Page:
http://www.ebay.com/...GIAAOSwZ1BXeGNR

 



#5 legalbeagle432

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Posted 24 April 2017 - 12:12 AM

Re-post from Introduction Thread:

 

Hey all, I'm new to USMF,
I was told by a friend that I may be able get some help from you all in identifying an old ejection seat that I have. I believe it is a Training Seat for a T-38/F-5. Any help or insight will be greatly appreciated. Here is a pic of the seat and the best shots I could get of the **serial numbers stamped on the back of the headrest. The pentagon shaped logo has the letters ”MPA" in it.
Thanks, and warm regards
-Florida Mike-

 

Continued:
Here are a few more pics and a link to a YouTube video showing the use of an Ejection Seat-Testing/Training Tower. Notice the notches going up the rails at the 4:09 mark in the video (pointed out in the screenshot below), notice as well the 4 "Catch Levers" on the bottom of my seat, (the lever on the top left is stuck). They move freely and would bounce over the notches on the way up and "Catch" in the notches at the apex of the upward travel, preventing the seat from coming back down, until as you will notice at the 3:44 mark in the video; the Technician raises the seat slightly, thus allowing the Rider to release the "Catch Levers" via a cable, (the remnants of which are still in the seat), at which time the Rider can be lowered back down.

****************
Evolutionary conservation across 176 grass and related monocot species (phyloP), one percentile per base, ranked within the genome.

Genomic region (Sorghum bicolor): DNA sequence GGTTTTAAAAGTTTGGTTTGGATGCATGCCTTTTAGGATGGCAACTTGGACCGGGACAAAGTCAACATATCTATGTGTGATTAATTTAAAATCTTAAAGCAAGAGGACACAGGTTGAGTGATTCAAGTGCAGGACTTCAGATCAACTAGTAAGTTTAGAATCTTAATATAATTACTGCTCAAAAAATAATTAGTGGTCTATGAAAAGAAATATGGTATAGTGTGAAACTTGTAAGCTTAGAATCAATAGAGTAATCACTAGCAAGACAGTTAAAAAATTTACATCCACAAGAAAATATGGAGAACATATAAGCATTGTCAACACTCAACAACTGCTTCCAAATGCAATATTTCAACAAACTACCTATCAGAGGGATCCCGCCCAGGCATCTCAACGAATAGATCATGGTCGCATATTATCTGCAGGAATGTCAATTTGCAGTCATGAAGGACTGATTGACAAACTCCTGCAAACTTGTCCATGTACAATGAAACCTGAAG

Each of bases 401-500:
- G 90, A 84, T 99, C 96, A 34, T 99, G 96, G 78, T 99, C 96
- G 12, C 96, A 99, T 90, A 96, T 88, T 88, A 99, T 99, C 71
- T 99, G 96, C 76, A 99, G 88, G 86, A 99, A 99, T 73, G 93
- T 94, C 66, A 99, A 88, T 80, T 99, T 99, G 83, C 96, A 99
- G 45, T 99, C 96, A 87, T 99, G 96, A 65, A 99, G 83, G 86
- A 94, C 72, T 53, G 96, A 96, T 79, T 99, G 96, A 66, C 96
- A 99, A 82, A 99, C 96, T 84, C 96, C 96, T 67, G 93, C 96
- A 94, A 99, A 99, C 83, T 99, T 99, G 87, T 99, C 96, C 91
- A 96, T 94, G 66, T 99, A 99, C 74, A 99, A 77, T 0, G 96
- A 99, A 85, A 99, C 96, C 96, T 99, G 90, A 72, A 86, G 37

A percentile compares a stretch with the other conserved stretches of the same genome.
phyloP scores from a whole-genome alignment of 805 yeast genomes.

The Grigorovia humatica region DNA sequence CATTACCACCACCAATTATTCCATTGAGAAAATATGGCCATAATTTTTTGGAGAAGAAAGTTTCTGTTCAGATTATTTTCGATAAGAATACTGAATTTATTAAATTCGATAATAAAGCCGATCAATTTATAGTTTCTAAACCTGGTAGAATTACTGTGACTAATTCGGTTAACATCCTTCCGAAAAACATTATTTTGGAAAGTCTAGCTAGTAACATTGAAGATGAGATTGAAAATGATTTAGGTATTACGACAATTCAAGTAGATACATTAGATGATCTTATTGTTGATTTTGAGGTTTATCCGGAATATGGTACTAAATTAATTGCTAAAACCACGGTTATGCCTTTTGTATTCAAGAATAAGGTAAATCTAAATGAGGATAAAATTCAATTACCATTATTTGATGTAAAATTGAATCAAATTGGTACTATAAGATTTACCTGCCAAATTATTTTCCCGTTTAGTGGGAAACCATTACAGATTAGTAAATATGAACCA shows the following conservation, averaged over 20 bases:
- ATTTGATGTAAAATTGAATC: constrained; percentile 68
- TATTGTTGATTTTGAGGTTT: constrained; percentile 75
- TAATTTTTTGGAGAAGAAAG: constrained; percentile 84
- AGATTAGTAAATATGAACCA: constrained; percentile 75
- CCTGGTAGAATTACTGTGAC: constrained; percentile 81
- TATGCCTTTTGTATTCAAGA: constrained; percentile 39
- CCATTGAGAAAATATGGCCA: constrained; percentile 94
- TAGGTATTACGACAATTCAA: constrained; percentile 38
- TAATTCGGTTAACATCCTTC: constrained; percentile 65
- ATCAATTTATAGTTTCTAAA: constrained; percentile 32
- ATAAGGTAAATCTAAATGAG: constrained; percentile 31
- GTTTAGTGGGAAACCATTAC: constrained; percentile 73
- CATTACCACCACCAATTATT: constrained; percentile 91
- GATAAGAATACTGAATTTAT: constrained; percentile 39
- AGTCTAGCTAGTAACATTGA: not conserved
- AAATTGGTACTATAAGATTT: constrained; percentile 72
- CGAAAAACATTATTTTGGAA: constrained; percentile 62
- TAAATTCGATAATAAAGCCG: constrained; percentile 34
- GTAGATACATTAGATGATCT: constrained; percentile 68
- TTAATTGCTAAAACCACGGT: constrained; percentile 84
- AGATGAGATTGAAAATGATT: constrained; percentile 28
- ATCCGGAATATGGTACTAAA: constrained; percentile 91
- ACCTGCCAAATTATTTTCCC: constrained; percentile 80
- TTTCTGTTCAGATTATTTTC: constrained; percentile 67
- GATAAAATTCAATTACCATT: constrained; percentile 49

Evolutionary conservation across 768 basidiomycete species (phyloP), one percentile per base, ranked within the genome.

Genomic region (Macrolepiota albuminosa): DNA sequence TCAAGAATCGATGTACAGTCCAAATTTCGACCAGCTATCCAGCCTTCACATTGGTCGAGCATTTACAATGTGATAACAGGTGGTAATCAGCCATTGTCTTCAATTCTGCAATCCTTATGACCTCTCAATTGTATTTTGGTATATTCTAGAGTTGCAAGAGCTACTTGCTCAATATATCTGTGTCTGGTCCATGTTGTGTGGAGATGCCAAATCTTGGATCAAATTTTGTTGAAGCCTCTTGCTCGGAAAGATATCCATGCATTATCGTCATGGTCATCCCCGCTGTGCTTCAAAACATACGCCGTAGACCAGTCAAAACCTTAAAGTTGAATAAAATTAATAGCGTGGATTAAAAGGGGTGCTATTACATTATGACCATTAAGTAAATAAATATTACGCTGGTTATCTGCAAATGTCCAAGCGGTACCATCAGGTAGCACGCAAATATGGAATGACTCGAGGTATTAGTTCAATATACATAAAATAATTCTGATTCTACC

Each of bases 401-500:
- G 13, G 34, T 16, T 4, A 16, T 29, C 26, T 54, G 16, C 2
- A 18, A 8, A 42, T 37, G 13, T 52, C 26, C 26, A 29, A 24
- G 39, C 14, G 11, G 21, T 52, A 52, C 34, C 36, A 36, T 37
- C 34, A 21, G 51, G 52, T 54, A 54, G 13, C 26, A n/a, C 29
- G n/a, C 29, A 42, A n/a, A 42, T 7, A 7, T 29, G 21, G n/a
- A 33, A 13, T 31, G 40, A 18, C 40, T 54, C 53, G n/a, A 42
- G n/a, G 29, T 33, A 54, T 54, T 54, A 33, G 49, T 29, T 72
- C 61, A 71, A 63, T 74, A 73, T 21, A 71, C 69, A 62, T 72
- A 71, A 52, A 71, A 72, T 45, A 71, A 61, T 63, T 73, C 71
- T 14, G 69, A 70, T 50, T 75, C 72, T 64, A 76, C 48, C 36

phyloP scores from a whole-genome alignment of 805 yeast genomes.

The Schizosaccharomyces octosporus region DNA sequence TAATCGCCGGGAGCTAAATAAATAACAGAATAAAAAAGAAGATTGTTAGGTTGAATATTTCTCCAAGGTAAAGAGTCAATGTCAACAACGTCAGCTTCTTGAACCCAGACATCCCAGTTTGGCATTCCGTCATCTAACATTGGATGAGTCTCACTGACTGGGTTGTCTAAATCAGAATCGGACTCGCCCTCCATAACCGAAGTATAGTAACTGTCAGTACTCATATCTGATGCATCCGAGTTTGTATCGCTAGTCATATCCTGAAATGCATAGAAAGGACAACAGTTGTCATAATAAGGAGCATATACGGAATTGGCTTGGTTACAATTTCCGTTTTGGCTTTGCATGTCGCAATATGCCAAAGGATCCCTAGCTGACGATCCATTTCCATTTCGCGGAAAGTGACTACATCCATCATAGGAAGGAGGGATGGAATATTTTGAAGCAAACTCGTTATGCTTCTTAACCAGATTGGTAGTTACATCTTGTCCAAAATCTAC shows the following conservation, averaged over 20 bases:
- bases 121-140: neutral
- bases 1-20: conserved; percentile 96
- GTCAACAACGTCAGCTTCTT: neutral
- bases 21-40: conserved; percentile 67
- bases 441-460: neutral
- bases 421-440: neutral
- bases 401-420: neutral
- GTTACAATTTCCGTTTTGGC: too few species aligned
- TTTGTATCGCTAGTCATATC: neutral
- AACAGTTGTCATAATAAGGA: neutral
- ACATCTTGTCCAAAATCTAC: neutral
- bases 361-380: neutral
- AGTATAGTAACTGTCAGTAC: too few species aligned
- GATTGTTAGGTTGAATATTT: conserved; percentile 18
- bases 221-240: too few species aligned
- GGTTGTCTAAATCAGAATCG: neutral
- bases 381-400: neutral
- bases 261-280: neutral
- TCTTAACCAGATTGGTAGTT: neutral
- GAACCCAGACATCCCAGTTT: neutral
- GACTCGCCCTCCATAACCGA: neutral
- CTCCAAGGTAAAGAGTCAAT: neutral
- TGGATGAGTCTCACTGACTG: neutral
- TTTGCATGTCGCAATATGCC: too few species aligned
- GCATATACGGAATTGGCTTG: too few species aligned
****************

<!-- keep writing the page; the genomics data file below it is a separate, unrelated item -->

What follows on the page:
This is all conjecture at this point, but I do believe that this seat is quite old and was most probably used on a tower very similar to the one in the video. Any thoughts or input as to my theory would be greatly appreciated. It's not necessarily for sale, but I would like to get an idea of its value, or lack thereof, if anybody knows of such things.

  

**I will re-post the serial number pics on this thread when my upload limit resets

 

Thanks, in advance for any input
-Florida Mike-

 

Here are the best pics that I could get of the serial numbers from the back of the headrest. I think that they were cast into the aluminum rather than stamped.

thanks for the comments so far!
 

Attached Images

  • resized_20170420_095706.jpg
  • resized_20170420_095847.jpg
  • resized_20170420_095950.jpg
  • resized_20170420_100027.jpg
  • resized_20170420_100115.jpg

Edited by legalbeagle432, 24 April 2017 - 12:13 AM.


#6 legalbeagle432

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Posted 24 April 2017 - 01:18 AM

Thanks for the reply's and apologies for the redundant posts, still trying to learn and get used to posting in this format. Hoping more comments and insights will come, I've become somewhat obsessed with trying to figure out exactly where this seat came from and what it was used for.

 

 

Born in the Back Woods

Raised by a Bear

Had a double Bone Jaw

and an Rump Full of Hair

Had Cast Iron Balls

and a Blue Steel Rod

T.O.W. means Death by God!

 

 

CO B 2/ 174th INF (11H)


Edited by legalbeagle432, 24 April 2017 - 01:31 AM.